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Karla Caves

Karla Caves Lonavala

India-being an origin country for Buddhism, hosts immense wealth of ancient rock-cut architecture for Buddh. But, many spectators agree that the most impressive Buddhist Prayer Hall (Chaitya) is located in Karla Caves at Lonavala. This caves lie in the western ghats, about 114 km. away from Mumbai. The Karla caves carry an exquisite same as that of the famous Ajanta and Ellora caves but are less crowded and highly pleasant, making it good for picnics and day outs. Today, the cave complex is a protected monument under the Archaeological Survey of India.


These amazing caves were started by ancient Buddhists. With Carbon-14 dating process, archeologists found that the architecture and carving or inscription went back to 120 B.C. In the ancient time, Buddhists are said to be successful traders and manufacturers. So, at the time of Satavahana dynasty, along their trade route of Arabian Sea to Deccan, temples appeared. After that, these caves are also called as 'Temples of Traders'.

It is believed that in 2nd century BC – mid 2nd century AD there were more than thousands of caves carved out of the Shayadri range particularly for the Buddhist monks to stay.

Architecture of the Karla Caves

Karla Caves is one of the greatest representation of the Indian cave architecture built out of the sheer piece of stone. The caves are cut out of mountains and are one of the oldest examples of cave decoration by humans.

As per the historians, these Buddhist caves were divided in chaityas (sancutaries) and viharas (monasteries). Chaityas wer mainly used for worship and meditation purposes and had more exquisite architecture. Viharas were the living area of the monks, where the central hall was cut into walls to make rooms.

The entire caves are built with hard efforts, alone on the rocky hillside. It was constructed from top to bottom, first the slopes were cleared of any vegetation and then tunnels were dug to construct the core. Wet wooden planks were kept between the rocks, when the woods expanded, they broke the stones, making way for easier carving.

This rock was carefully removed and the exposed walls of cave chamber leveled and polished. After the main body of rock was removed, more exquisite sculpting was done. Construction workers moved here not only themselves but many tons of stones – doing it carefully, without damaging the exquisite carvings and leveled surfaces. The initial stages of the caves were built by the early settlement of the Buddhist monks. At that time, Buddhist monks didn't use idols in the temple. Afterwards, the Mahayana Temples from the 5th -10th century starting placing the statues in their temples.

The arched gates and secure interiors were the main features of these caves. the front portion of the caves have minute detailed carvings and there are carved temple screens and with sculpted human figures at the corners. There are screens from the inner chamber to the main cave.

The architectural and artistic achievements made in Karla Caves have left profound impact on development of Indian art.

Photogenic Karla Caves

Caves contain enormous chaitya – the largest and possibly the most beautiful among the more than 1,000 cave temples in India, carved thousands of year ago. This 45 m long and up to 14 m high chaitya has beautiful facade with numerous sculptures in both sides of the central doorway and rich, intricate artwork and structural elements inside, often imitating woodwork. The stone carvings on the wall depict the local culture and daily lives of the people from the era. Rows of pillars divide the chaitya in three parts - central hall and narrow side aisles, divided by two rows of ornate pillars – 15 pillars in each row. Pillars have beautiful capitals, which, among others, include also a representation of man and women riding elephants and bowing to Buddha. Representations of Buddha have been added circa 7th century AD. The ceiling of Karla Cave No. 12 has wooden ribs, which is not found usually in cave temples.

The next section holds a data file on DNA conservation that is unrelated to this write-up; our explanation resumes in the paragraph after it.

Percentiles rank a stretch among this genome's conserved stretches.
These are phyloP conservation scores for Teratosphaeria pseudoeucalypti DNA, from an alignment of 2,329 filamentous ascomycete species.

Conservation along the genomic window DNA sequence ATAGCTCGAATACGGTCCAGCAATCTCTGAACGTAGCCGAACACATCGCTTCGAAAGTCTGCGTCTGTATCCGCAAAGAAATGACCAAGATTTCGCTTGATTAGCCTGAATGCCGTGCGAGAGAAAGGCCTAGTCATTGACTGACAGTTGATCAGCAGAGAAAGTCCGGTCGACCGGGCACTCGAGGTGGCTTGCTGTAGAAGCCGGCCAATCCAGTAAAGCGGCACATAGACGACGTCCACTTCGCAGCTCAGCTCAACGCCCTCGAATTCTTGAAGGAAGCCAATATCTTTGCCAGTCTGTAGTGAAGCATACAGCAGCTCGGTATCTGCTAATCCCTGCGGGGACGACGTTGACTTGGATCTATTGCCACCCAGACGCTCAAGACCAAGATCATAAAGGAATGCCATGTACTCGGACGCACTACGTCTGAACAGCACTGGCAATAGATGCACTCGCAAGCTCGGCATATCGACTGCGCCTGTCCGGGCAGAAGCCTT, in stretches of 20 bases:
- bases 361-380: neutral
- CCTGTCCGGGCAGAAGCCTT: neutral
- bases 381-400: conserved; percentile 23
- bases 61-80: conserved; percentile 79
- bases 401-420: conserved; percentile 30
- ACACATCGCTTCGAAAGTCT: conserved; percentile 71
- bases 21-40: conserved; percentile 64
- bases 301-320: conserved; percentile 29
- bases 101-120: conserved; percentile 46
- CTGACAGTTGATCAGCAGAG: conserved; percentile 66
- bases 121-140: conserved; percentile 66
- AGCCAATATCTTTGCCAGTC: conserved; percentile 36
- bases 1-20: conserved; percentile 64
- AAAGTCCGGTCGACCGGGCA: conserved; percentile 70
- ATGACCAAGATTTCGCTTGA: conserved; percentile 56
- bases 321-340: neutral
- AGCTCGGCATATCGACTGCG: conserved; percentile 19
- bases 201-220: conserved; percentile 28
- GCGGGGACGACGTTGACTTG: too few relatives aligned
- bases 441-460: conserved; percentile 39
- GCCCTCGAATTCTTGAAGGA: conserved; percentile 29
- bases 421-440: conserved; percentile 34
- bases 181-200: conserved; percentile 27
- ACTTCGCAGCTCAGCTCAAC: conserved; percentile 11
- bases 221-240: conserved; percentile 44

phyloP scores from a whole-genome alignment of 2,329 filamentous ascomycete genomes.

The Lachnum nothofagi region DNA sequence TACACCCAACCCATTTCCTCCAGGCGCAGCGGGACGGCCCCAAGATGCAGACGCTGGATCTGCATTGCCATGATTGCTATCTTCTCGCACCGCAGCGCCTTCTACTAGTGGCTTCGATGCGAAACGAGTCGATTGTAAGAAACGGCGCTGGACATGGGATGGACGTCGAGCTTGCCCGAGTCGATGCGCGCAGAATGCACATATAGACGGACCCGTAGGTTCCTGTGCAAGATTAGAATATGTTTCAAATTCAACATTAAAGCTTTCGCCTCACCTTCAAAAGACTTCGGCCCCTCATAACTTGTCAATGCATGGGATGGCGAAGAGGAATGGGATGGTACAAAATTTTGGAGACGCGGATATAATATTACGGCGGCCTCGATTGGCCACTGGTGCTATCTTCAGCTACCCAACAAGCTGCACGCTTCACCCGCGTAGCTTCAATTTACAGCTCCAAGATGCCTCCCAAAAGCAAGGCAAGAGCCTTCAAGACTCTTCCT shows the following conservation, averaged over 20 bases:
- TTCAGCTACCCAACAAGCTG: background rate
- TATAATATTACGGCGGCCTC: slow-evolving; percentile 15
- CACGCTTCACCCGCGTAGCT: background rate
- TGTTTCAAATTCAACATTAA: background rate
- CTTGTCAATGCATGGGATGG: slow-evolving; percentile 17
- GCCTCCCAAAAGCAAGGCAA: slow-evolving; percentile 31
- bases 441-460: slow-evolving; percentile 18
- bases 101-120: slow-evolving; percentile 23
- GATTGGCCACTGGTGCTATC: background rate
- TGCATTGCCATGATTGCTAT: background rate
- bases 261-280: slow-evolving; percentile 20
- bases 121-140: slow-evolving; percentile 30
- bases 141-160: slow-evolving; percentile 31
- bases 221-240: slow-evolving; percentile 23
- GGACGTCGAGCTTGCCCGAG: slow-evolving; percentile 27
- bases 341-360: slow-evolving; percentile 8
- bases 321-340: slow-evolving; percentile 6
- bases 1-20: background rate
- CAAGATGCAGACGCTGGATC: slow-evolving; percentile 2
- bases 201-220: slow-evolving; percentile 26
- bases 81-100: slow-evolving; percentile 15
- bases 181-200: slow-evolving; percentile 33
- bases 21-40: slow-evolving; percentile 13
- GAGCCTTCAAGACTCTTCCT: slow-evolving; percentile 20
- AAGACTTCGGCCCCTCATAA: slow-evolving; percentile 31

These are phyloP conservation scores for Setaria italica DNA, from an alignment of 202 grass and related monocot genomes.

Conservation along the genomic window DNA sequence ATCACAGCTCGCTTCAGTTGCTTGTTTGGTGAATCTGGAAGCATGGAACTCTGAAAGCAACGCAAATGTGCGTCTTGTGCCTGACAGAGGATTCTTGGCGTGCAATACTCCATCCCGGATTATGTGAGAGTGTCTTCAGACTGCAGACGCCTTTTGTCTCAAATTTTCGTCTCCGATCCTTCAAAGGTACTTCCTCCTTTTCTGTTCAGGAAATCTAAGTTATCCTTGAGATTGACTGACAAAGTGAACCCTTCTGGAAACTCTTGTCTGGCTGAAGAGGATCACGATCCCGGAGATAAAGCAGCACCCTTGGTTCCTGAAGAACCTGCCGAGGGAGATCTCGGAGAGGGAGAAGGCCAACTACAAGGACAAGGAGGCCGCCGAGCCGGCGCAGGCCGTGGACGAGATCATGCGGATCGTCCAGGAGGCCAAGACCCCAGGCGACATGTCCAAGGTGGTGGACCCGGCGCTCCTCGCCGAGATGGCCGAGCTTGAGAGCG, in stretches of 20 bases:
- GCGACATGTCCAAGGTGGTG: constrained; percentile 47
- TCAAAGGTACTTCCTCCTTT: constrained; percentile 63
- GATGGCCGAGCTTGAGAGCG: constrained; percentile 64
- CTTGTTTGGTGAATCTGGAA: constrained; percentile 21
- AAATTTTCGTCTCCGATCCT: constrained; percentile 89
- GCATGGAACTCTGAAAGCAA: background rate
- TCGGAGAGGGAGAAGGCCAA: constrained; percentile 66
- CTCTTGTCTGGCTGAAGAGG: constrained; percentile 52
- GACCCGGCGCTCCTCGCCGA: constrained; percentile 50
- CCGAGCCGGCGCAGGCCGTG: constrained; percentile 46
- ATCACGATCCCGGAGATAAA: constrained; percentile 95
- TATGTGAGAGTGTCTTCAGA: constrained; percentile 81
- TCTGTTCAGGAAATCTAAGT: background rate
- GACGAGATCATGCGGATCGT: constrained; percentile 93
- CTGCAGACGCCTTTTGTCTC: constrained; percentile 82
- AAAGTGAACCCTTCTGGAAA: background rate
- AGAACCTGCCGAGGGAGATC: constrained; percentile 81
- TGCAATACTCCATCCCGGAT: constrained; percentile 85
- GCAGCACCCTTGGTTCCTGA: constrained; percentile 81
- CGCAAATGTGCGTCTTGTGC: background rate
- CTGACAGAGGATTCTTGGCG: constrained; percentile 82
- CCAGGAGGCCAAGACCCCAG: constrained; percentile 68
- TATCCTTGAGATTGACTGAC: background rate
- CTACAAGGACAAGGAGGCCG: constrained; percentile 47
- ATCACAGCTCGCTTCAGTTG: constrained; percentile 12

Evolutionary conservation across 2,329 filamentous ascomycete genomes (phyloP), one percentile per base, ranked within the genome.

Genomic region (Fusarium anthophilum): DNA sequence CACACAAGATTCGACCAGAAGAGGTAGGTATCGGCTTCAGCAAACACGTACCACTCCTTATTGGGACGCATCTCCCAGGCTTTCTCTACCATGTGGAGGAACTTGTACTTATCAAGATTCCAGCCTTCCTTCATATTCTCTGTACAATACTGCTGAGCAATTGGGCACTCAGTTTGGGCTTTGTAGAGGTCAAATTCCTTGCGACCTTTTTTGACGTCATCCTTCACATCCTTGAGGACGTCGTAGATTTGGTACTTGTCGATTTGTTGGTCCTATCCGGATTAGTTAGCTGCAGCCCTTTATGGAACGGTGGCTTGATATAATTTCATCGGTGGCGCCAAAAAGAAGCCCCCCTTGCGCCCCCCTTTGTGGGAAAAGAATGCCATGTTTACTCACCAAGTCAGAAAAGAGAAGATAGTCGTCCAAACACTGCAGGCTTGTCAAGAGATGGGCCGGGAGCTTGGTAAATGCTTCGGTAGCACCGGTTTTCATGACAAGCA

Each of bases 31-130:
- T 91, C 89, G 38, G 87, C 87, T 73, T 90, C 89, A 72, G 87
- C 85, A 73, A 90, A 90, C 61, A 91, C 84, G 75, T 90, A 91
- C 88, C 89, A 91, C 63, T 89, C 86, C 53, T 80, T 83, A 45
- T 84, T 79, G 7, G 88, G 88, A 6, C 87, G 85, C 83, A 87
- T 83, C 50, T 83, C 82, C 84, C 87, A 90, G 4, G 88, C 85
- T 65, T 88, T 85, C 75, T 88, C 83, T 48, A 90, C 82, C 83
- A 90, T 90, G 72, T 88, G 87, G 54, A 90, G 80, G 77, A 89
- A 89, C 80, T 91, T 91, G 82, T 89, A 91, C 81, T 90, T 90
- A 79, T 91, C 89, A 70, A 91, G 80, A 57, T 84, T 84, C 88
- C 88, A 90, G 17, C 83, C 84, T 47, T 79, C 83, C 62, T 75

Though this woodwork has been cut 2000 years ago, it has been preserved well without corrosion. Far end of chaitya contains the shrine with an umbrella over it.

Ekveera Mandir

At the entrance of enormous Chaitya, there were couple of pillars with exquisite carving of lions. But, today, the site of one pillar is taken by a temple of Hindu Goddess Ekveera. This temple has been visited by thousands of pilgrims every year. This temple is seen as impingement of Hindu religion on Buddhist Shrine.

Places to Visit around Karla Caves

Valvan dam is a great place for spending the calm evenings with your loved ones and friends in the beautiful gardens surrounding the area and an amazing panoramic view to enjoy. Another beautiful spot is Tungarli Lake, 3 kms. away from the station.A few kilometers away are two ruined forts. Lohagad - the Iron Fort and Visapur. Both forts are 18th century structures with splendid views. The Tiger's Leap, Lonavala Lake, Barometer Hill, Bushi Dam are some of the beautiful places to visit near by.


Being at the top of hill, Karla enjoys a pleasant climate all round the year. So, one can visit Karla Caves at a leisure time. Along with that, temples carved in natural cliff were especially well suited for Indian conditions and prescriptions of Buddhists – they were cool in summer, pleasant in winter and spiritually were part of nature.

Languages Spoken

Marathi, Hindi and English.


By Road
Karla is 114 km. from Mumbai and 56 km from Pune on Mumbai - Pune road. State Transport buses ply from Mumbai, Pune to Lonavala and Lonavala to Karla.

By Rail
Nearest railhead is Malavi, 2 km. on Central Railway but the more convenient rail-head is Lonavala, 10 km.

By Air
Nearest airport is Pune, 56 km

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